Information sourced from the Family Caregiver Alliance:

Study Provides Unique Qualitative And Quantitative Data On Caregivers

The Families and Work Institute has released a report that analyzes data on caregiving based on the ongoing National Study of the Changing Workforce.  The report includes both quantitative data from a random sample in 2008 of 3,502 workers in the U.S. as well as qualitative interviews with 140 caregivers.  The authors find that 42% of employed Americans have provided elder care (“special attention or care for a relative or in-law 65-years-old or older helping with things that were difficult or impossible for them to do themselves”) in the past five years.  Similar to past research, this study also finds that women are more likely to provide family care on a regular basis and spend more time than men providing care (9.1 hours on average per week for women, 6.4 hours for men).  Caregiving also creates financial challenges.  Of the 38% of respondents who report taking time off or working fewer hours, 48% report losing income during their caregiving leave.  In addition, 48% reported that they and/or their spouse helped cover the cost of care for their elder, with 27% perceiving this as somewhat of a burden, and 14% perceiving this as a great burden.  In terms of caregiver health, 44% of current and former family caregivers report that caregiving has had a negative impact on the way they take care of themselves.  The report includes individual responses from the qualitative interviews. One theme highlighted is that of caregivers having a negative view of the aging process: “An alarming theme that emerged from our interviews is that family caregivers overwhelmingly seem to view aging and receiving elder care as profoundly negative, depressing processes to be avoided if at all possible.”  For more information, visit:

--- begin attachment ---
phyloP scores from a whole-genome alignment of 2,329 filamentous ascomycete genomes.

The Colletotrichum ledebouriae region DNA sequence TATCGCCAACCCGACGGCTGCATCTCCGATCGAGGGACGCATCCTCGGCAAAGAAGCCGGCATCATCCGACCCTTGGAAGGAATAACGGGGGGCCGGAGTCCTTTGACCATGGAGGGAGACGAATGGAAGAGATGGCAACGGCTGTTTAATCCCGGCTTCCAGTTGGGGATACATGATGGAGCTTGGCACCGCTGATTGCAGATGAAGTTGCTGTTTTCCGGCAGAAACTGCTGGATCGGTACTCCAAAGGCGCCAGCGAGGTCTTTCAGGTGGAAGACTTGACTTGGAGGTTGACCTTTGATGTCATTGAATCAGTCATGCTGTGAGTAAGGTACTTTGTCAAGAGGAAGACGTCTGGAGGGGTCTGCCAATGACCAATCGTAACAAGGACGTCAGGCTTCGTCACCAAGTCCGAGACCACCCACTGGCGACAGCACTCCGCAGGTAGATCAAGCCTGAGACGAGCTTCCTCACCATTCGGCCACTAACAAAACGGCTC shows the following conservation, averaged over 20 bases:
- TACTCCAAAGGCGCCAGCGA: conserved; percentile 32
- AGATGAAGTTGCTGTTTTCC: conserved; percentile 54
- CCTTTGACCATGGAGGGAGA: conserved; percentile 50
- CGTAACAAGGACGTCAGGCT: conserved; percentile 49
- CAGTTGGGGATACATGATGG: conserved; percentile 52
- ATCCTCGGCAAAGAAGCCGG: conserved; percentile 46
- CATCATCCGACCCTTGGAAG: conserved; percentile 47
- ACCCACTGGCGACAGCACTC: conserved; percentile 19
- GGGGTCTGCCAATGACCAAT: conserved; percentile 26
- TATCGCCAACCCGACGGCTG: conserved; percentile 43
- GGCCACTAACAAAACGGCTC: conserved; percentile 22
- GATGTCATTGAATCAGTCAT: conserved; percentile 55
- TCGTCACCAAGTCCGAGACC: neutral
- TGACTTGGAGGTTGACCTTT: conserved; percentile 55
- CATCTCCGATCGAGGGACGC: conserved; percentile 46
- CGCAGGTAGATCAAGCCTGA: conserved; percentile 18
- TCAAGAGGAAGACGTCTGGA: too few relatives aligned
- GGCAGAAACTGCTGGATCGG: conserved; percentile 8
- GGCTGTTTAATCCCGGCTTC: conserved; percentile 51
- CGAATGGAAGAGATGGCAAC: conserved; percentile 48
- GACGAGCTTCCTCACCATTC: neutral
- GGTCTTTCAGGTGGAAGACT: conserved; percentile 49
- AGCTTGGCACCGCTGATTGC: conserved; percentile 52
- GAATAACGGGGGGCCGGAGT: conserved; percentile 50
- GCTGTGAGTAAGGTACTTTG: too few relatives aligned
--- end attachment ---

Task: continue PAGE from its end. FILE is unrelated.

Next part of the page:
Families and Work Institute